Does he have a number in mind for how many fights he’d like this year? “This year I would say if I could have my way at least I would like to fight three times because we are kind of running on the back end of the year now” he replied. “Preferable as a whole I would like to three to five times a year just because I’m a wrestler. As you said I’m a Division I wrestler, I’m used to being active, in my last three years I was 32-2, 38-2 and 40-2 and those are big numbers.” Of course, Honeycutt added, wrestling obviously isn’t MMA, and “you’re getting punched so you aren’t going to take the damage in wrestling that you would in fighting.” Still, it’s clear he’d like to pick up the pace if possible.
Speaking of that wrestling background, what was the switch like, from that to mixed martial arts? Honeycutt told us that “there was definitely a change — it wasn’t like I could work on skills for a couple of weeks and now I get to go out and use them in a live situation. I mean guess you could spar and do it that way but its different when you don’t have the headgear on, you don’t have the big gloves on, you don’t have a shirt on, the shin pads are off.”
In short, training’s not quite the same as live fight experience. “It’s not like you get to practice something, and then you get go do it, and then practice, and get to go do it [again] so there is more of a build up. Not being able to compete dozens of times a year, you have to be efficient and you got to make sure that [each] fight you are making the gains necessary in order to be the best.”
“There’s not a quick turn around where ‘well one week I wrestled bad, nest week I wrestled good’ so then I can build off of it” he explained. “There’s really not too much to build off of in fighting even if I did fight three times a year because, you just don’t really fight enough to build off of each fight. Its like a snowball rolling kind of thing, once you wrestle and win four or five matches in a row you tend to get that sense of confidence and you get your stride going and you just kind of snowball. Where in fighting that snowball effect takes place in the workout room, in sparring and in the ring before you actually get in the cage.”
If the transition from one discipline to MMA is challenging, what about handling setbacks, and particularly losses, which are handled differently in the wrestling world?
“It’s not as easy to make up for the mental aspect. I’m a true competitor, so when I take a loss I take it hard and having that opportunity to wrestle that following week and the week after and being able to get two wins after a loss all in the course of maybe a week or two, you kind of push that away” Honeycutt outlined. “Where now, it’s kind of like that one loss in MMA is kind of now in the rear view mirror but it sat there present for a while because you don’t compete as much. In MMA I’m 9 and 1, and that 1 is never going to go away, each year in wrestling you start over.”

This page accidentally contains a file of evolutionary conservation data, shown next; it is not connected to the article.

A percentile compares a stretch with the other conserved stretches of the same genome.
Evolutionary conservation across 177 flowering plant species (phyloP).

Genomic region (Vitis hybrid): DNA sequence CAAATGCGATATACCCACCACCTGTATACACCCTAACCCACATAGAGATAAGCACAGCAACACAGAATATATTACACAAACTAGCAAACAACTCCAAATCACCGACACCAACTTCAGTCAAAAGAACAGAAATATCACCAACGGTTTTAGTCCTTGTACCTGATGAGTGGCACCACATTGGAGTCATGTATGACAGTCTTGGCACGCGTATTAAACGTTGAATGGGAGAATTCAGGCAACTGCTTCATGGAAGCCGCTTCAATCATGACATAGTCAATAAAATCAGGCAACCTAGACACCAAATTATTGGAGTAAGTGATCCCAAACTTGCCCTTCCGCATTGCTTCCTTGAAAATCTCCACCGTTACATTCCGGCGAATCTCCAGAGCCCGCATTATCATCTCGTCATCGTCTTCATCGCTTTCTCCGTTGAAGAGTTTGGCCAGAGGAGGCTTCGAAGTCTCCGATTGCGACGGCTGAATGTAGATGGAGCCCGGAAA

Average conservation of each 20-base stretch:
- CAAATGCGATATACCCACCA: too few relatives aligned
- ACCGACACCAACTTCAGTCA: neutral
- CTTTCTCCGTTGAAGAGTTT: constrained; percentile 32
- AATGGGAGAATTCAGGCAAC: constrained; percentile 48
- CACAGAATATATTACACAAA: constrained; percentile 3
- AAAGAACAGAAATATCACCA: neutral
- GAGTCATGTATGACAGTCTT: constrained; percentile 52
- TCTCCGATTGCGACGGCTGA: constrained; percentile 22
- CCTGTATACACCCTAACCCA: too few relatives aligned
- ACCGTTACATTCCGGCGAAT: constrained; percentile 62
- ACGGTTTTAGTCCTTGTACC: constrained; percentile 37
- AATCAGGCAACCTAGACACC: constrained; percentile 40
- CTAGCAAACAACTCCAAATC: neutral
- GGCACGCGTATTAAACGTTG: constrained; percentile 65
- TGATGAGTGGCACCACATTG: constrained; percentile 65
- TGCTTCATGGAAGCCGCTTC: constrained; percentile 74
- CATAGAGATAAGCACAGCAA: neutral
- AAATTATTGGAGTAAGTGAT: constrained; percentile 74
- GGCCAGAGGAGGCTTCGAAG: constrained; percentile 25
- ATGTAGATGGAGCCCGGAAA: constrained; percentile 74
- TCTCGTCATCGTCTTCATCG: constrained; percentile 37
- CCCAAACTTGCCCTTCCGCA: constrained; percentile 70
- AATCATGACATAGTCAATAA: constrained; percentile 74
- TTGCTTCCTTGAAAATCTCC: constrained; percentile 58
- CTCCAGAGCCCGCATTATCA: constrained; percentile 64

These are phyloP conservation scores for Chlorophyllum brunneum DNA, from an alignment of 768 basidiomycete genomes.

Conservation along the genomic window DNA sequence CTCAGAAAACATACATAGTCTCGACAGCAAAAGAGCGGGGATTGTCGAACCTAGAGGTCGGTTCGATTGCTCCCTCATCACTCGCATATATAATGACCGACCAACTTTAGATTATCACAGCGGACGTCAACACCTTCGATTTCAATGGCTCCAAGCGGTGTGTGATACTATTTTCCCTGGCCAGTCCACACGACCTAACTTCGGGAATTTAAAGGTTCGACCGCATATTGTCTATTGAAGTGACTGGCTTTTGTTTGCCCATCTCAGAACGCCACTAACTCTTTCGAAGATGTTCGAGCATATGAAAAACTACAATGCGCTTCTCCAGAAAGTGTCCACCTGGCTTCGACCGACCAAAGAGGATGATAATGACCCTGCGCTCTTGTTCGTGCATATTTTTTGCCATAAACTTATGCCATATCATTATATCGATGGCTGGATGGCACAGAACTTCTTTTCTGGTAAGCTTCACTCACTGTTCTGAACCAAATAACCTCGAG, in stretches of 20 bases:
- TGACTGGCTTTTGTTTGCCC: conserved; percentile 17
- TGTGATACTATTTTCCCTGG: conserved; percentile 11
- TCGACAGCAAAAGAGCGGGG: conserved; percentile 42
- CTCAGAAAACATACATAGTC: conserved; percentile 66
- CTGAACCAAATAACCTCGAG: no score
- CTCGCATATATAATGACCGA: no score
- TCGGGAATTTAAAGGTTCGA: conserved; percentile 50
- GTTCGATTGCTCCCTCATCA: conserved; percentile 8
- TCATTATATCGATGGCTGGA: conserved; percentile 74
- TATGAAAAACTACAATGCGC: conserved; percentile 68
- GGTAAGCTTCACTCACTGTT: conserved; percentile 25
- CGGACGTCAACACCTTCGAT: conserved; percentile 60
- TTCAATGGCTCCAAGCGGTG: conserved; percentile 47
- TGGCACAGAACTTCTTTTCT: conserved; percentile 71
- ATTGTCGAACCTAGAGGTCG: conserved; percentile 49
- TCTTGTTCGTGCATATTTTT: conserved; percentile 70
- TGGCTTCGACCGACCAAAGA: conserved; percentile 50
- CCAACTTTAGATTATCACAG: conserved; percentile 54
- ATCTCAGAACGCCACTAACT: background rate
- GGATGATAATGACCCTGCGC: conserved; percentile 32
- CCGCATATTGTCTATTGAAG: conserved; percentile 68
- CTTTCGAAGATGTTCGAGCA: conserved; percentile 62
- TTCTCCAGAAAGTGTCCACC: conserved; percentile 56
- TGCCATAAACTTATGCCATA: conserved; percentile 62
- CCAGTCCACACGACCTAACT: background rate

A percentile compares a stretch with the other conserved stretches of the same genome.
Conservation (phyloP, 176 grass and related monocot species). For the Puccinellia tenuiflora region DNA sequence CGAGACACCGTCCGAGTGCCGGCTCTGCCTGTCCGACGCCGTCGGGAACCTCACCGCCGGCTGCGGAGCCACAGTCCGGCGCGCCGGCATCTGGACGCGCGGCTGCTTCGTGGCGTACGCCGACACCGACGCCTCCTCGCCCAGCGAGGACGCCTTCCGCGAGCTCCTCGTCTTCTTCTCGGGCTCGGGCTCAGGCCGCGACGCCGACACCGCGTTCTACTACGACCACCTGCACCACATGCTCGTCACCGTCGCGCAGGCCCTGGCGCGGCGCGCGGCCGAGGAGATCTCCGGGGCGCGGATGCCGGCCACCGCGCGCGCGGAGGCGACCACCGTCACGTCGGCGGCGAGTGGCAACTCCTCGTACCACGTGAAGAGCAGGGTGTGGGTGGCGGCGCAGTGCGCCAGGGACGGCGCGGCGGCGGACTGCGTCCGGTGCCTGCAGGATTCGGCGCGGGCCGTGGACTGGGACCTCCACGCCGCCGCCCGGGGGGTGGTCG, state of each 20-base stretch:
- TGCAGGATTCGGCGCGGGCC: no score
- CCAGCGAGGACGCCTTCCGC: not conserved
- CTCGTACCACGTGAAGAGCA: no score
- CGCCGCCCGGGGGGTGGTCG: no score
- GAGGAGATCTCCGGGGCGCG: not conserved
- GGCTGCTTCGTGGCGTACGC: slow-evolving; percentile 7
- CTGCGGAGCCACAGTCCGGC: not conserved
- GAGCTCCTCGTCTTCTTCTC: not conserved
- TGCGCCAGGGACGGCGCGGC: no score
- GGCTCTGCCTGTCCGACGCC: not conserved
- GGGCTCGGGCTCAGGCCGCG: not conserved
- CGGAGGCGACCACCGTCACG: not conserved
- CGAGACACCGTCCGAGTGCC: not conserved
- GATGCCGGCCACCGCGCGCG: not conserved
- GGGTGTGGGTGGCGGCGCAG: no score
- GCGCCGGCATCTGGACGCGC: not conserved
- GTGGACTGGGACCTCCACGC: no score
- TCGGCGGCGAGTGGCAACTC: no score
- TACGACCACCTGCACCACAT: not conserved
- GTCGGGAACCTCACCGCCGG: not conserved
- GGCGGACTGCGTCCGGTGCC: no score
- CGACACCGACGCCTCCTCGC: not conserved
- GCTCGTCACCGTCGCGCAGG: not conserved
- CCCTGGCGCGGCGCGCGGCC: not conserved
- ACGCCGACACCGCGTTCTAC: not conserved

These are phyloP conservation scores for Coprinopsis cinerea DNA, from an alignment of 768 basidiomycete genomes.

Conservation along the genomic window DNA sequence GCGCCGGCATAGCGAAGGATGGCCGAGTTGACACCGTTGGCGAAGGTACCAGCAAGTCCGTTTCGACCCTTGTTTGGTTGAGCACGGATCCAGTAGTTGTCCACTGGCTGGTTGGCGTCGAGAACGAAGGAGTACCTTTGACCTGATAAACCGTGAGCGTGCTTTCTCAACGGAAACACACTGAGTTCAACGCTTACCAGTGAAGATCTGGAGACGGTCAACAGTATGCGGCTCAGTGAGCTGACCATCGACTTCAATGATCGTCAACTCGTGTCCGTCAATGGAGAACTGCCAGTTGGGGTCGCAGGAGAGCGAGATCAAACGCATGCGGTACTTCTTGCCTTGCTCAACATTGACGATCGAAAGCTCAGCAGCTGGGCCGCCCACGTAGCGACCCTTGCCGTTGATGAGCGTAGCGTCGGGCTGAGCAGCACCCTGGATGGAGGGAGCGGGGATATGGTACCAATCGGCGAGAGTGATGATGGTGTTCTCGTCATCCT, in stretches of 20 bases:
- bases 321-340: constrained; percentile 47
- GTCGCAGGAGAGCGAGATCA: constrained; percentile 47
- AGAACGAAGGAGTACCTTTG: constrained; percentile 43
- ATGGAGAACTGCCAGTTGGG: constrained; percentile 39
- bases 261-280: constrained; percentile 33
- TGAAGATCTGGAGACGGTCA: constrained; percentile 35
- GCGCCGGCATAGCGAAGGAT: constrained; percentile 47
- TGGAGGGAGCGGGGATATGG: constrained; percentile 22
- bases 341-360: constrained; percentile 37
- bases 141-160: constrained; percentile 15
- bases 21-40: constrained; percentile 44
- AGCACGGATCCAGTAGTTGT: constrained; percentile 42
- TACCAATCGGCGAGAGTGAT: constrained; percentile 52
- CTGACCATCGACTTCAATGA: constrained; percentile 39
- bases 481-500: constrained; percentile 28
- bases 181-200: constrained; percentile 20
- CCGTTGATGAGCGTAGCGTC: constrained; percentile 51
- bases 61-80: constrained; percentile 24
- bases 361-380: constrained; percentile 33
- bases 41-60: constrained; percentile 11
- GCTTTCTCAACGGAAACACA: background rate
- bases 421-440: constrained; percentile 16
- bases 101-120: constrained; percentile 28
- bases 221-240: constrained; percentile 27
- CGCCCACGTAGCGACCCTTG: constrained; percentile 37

After dipping down to welterweight despite starting his career at middleweight, Chris Honeycutt has returned to the 185lb weight class. It’s been a successful homecoming thus far, but would he look elsewhere again?
“I’m happy, I feel like middleweight, I’ve settled in pretty firmly now” he said. “I’m never opposed to fighting middleweight to get a fight, or if there is a fight that people want to see I’m always willing to do that. As far as competing for a belt and spending most of my focus, will always be at middleweight, unless something changes.”
When it comes to middleweight, Bellator obviously made a big splash by bringing in Gegard Mousasi – as a guy who’s been fighting it out in the promotion for a while, does it bother Honeycutt that a name from outside has a shot at skipping the line, potentially, to a title shot?
“It doesn’t really bother me that much, even if it did bother me, what’s that going to change, you know?” the fighter replied. “It is what it is and it’s not like he wasn’t doing anything. If he comes in a little higher in the ranks he kind of deserves it.”
“As far as I’m concerned as long as I can still get my fights in and I can continue to move up the belt will eventually come, the title fight will eventually come” he continued. “It might not be as fast as I want it to come but the more quality fighters that we can get into Bellator, the harder its going to be to get the belt but the more satisfaction a fighter will have having the belt.”
“I’d rather be the champ of Bellator than some organization that no one knows about. The benefits outweigh the negatives in the long run.”
Chris Honeycutt faces Kevin Casey at Bellator 182 on Friday at the Turning Stone Resort and Casino in Verona, New York.